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The Art of Persuasion : An Analysis of the Apple Mac Advertisement Campaign

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The Art of Persuasion An Analysis of the Apple Mac Advertisement Campaign The focus of study for this assignment will be Apple's "Get a Mac" advertising campaign, a series of vignettes produced by New York-based advertising agency TBWA. The adverts concentrate on technical differences between PCs and Macs and these are presented by employing a visual metaphor: two actors assuming the roles of the PC and the Mac. There are 23 commercials in Apple's US campaign, which star John Hodgman and Justin Long as the MAC and PC respectively. Six of these have been re-shot for the UK market and star popular comedians David Mitchell and Robert Webb. The first thing to note about the adverts is the clarity and simplicity of style. In keeping with Apple's bare-bones marketing approach, there are no slogans, no ornate visual effects, no third party endorsements and no voice-overs. There is nothing to steer attention from the two actors. The advert works on two levels and combines science and art. On the surface we have the aesthetic design, which is intended to influence our perception of the product. The visuals immediately render each product relevant to a distinct type of personality. The Mac (Robert Webb) is dressed in trendy, casual clothes - a stark contrast to the PC (David Mitchell), who is dressed in a drab suit and tie. ...read more.


The use of such a large, precise figure is a very pointed attempt at scaremongering, and at giving that scaremongering some statistical substantiation. In truth, most computer viruses are quite malign intrusions that even the most rudimentary antivirus software will be more than capable of removing. This figure, coupled with PC's larger-than-life ill-health, is intended to make the audience believe that PC viruses are both rampant and devastating. This fact is also untrue, but as Sperber (ibid, p. 135), explains, our reliance on communication leaves us "vulnerable to misinformation, deception and misguidance". Mac responds to PC by saying, "PCs...not Macs." How one interprets this depends on the context on which it is considered. John Rogers Searle (1969, p.24-25) explains that, "Illocutionary and propositional acts consist characteristically in uttering words in sentences in certain contexts, under certain conditions and with certain intentions." Mac's response carries a lot of hidden meaning in these three words. His reply is subtle, and tinged with condescension. There is a definite suprasegmental effect in his voice, the implication that he is inviting us to join in a private joke at PC's expense. He is suggesting that Macs are immune to viruses, a suggestion similarly made when PC warns him to stay back and Mac replies, "I'll be fine." ...read more.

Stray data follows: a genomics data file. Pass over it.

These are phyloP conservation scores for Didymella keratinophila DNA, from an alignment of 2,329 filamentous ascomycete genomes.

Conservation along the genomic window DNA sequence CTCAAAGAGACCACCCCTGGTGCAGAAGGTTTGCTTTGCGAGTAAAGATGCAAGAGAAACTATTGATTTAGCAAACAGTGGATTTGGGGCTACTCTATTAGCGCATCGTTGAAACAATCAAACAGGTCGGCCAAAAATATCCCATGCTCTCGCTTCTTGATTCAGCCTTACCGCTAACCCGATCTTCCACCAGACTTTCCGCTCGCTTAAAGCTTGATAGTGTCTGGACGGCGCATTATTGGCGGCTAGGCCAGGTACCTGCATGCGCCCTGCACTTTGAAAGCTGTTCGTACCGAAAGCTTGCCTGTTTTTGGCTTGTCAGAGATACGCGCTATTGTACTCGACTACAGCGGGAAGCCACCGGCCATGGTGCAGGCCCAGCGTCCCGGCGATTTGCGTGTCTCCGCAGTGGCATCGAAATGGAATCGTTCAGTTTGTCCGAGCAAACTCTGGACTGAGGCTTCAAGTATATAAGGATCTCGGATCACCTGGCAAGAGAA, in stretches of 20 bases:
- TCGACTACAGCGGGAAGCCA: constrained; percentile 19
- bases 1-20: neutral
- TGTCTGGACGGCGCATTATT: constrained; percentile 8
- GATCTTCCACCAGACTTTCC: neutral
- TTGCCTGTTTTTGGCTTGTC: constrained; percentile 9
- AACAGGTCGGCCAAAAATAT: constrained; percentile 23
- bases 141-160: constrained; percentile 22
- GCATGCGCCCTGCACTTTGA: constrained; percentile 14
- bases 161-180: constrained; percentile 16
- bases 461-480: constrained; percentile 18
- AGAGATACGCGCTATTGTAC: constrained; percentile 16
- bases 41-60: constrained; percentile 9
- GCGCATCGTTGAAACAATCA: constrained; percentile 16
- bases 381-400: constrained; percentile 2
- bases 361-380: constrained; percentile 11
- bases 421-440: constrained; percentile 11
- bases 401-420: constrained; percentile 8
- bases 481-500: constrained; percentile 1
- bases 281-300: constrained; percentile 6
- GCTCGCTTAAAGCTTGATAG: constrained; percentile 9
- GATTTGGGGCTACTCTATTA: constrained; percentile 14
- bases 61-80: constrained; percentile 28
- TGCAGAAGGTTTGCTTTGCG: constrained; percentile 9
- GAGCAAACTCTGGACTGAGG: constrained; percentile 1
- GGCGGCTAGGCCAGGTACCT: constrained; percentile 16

But there is no escaping from the message they seem to be promulgating: that Macs are too cool for anyone other than the people already using them. In that sense, the adverts play like an in-joke. As SLATE's Seth Stevenson asserts, "isn't smug superiority (no matter how affable and casually dressed) a bit off-putting as a brand strategy?" (Slate Magazine website, 2006). There is no denying the positive impact of wittiness in advertising. Bernard provides statistical evidence that "53 percent of ads that people think are funny or smart succeed, while 73 percent of ads that people think are boring fail." Here lies part of the advertising prowess behind the "Get a Mac" campaign: the acrimonious comparison between the two platforms is sufficiently masked in humour that it becomes palatable. When one tries to assess whether or not the campaign is a success, it seems at least intuitively valid to consider the timescale in which the adverts have been aired. In the US, the first advert premiered in May 2006, with more adverts airing on a monthly basis for the remainder of 2006. Apple reported a 39% rise in sales for the fiscal year ending September 2006, although numerous other factors and market forces could have had impacted on this. Apple's campaign comes at a crucial time when many PC users will be considering an upgrade to the new Windows Vista operating system, and this decision will be particularly pertinent due to the hardware compatibility implications of Vista. ...read more.

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